Following a closed session during its March 19 meeting, the Legislative Council reconvened in public and unanimously endorsed the acquisition of a 36.89-acre parcel off Chestnut Hill Road that will become permanently preserved for the community as open space.
While the cost of the acquisition is $255,000, the town anticipates receiving a grant from Connecticut’s Department of Energy and Environmental Protection (DEEP) that will offset about 60 percent of that purchase price.
The balance of funds that would be required to complete the purchase, after the grant, are already available and bonded as part of a long-term open space program established during the administration of former First Selectman Herb Rosenthal.
That fund still contains $155,000 according to Deputy Land Use Director Rob Sibley, who has been overseeing negotiations on this parcel along with the town’s Conservation Commission since 2008.
In the event the town does not receive the DEEP grant, Mr Sibley said the balance would be covered by a $200,000 open space allocation in the current (2013-14) Capital Improvement Plan or CIP.
In the weeks leading up to the council’s action March 19, the parcel has been recommended to be acquired by the Conservation Commission, the Boards of Selectmen and Finance, as well as the Planning and Zoning Commission.
Council Chair Mary Ann Jacob told The Newtown Bee following the meeting that open space opportunities like the one approved Wednesday evening go a long way toward serving a large local constituency.
“For me, this is just another example of working to serve all the residents in our community,” Ms Jacob said. “Particularly folks who enjoy open space activities like horseback riding and hiking.”
Ms Jacob said that provided Newtown receives the DEEP grant, this acquisition will preserve almost 40 acres of open space at little cost to taxpayers.
“Ultimately it will help us maintain the character and quality of life we all enjoy in Newtown,” she said.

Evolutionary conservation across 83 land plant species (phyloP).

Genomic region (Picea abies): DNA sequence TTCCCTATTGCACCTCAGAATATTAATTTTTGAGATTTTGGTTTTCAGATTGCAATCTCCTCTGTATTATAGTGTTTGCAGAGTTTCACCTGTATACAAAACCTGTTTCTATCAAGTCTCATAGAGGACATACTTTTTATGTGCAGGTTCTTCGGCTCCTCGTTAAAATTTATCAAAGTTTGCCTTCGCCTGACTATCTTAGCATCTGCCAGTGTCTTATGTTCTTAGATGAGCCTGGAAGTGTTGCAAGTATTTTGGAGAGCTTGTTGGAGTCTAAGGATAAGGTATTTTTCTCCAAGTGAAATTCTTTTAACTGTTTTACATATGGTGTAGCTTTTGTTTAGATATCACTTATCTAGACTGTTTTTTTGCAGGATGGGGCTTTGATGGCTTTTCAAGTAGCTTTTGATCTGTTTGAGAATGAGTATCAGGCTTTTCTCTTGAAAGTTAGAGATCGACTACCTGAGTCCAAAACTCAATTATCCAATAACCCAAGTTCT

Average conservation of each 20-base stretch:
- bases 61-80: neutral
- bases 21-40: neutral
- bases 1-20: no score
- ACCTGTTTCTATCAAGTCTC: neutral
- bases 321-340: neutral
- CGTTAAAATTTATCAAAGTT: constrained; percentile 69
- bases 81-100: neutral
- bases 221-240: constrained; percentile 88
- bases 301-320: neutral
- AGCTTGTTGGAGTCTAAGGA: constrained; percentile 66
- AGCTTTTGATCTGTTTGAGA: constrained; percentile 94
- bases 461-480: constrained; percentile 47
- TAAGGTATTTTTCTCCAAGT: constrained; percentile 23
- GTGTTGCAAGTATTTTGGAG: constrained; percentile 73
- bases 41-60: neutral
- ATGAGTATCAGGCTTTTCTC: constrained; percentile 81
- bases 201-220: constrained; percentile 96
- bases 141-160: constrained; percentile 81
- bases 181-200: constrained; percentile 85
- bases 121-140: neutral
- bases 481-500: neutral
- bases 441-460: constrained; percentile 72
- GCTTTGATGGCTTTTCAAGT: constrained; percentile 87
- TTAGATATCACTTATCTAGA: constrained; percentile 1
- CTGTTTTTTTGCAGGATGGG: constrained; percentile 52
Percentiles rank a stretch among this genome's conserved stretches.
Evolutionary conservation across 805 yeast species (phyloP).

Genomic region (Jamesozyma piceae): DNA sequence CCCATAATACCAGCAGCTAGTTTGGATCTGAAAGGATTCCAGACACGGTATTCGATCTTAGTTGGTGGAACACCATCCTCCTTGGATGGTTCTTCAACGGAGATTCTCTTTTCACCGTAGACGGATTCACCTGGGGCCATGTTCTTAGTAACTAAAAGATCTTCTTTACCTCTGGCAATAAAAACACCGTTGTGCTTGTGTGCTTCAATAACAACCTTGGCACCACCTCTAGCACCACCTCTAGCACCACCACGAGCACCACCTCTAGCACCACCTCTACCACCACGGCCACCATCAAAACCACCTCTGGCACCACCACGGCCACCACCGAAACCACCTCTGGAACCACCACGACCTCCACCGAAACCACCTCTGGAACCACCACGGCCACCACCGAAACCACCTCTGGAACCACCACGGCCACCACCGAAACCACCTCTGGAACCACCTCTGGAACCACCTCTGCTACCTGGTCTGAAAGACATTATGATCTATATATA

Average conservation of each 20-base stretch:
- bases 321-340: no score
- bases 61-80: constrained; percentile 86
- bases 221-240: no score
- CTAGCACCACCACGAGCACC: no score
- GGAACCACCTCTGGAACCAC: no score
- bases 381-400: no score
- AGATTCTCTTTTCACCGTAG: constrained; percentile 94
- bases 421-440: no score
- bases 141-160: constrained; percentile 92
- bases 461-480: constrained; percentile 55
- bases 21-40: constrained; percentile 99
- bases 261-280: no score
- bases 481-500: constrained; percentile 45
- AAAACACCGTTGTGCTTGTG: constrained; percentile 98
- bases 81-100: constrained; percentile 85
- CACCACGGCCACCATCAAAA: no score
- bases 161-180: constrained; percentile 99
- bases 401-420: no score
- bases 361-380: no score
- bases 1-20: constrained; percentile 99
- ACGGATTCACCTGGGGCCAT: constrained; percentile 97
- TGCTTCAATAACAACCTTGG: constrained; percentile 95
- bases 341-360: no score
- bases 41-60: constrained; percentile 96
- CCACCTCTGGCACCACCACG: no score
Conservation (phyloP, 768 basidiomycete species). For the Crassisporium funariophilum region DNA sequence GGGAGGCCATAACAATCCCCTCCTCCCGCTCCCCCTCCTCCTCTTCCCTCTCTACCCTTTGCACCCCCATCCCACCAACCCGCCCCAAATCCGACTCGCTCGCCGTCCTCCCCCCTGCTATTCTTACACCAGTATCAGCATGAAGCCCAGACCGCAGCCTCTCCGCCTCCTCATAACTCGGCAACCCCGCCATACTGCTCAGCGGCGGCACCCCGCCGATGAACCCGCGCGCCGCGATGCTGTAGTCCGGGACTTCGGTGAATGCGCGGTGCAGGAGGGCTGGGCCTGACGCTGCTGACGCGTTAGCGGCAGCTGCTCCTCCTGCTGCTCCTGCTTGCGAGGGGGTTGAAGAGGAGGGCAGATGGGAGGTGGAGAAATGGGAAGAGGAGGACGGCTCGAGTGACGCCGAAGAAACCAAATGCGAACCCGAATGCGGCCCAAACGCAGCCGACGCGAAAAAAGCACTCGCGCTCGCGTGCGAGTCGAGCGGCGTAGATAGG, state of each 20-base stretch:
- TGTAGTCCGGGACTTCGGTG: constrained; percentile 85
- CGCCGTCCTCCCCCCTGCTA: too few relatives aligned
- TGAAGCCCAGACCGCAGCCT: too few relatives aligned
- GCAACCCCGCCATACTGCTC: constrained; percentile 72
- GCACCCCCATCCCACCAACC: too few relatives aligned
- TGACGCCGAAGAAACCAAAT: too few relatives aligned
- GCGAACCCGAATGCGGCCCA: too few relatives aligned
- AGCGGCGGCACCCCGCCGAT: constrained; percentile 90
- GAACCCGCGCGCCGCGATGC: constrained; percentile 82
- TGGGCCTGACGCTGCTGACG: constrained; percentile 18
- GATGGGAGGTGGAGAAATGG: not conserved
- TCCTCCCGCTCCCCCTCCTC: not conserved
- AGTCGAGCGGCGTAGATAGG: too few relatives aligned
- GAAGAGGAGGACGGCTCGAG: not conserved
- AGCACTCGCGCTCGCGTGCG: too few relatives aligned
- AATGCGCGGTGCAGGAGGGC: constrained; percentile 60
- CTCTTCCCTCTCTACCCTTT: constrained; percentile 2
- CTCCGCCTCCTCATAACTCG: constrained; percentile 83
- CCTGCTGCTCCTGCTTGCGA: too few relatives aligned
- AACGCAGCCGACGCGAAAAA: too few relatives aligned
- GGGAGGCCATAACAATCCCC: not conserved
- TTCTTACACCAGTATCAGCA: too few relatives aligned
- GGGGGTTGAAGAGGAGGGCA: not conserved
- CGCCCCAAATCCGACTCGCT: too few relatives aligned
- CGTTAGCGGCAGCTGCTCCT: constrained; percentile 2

Council Vice Chair Neil Chaudhary added that every open space acquisition represents significant taxpayer savings potential because it permanently blocks those parcels from residential development, which almost always adds students and their related cost to the school district, as well as related service costs from town agencies.
“I’m a fan of open space because of those budget implications,” he said. “This parcel will provide another nice place for Newtown families to enjoy outdoor recreation.”
Mr Sibley expressed confidence that Newtown would qualify for the maximum 60 percent in matching funds from the DEEP, saying this acquisition is “a poster child” for the statewide program of reserving 21 percent of all Connecticut land as permanent, protected open space.
Mr Sibley said now that final approval to acquire the land has been provided by the council, he will complete and hand deliver the DEEP grant application to Hartford next Monday — just days before the March 31 deadline for this year’s grant program.
“This is really a grand slam all the way around,” Mr Sibley said, “and we don’t have to spend any more money than was already allocated.”
Provided the DEEP grant is forthcoming, it would still leave approximately $245,000 in the acquisition reserve for other key properties on the Conservation Commission’s radar, he added.
Mr Sibley said that the parcel links and abuts current town-owned open space, and it would create a 70-plus-acre preserve with public access from Chestnut Hill Road extension and the adjoining existing open space.
He said the parcel is already crisscrossed with trails, and there is even room to create a small parking area for visitors off Chestnut Hill Road.
The parcel has been rated and recommended by conservation commissioners with emphasis on the scenic, aesthetic, protection of water quality, and linkage to other protected lands qualities. And prior to launching the acquisition process, two appraisals were commissioned for the grant, meeting the Uniform Appraisal Standards for Federal Land Acquisitions standard.
Mr Sibley noted that the owner has tentatively accepted Newtown’s offer to purchase the land.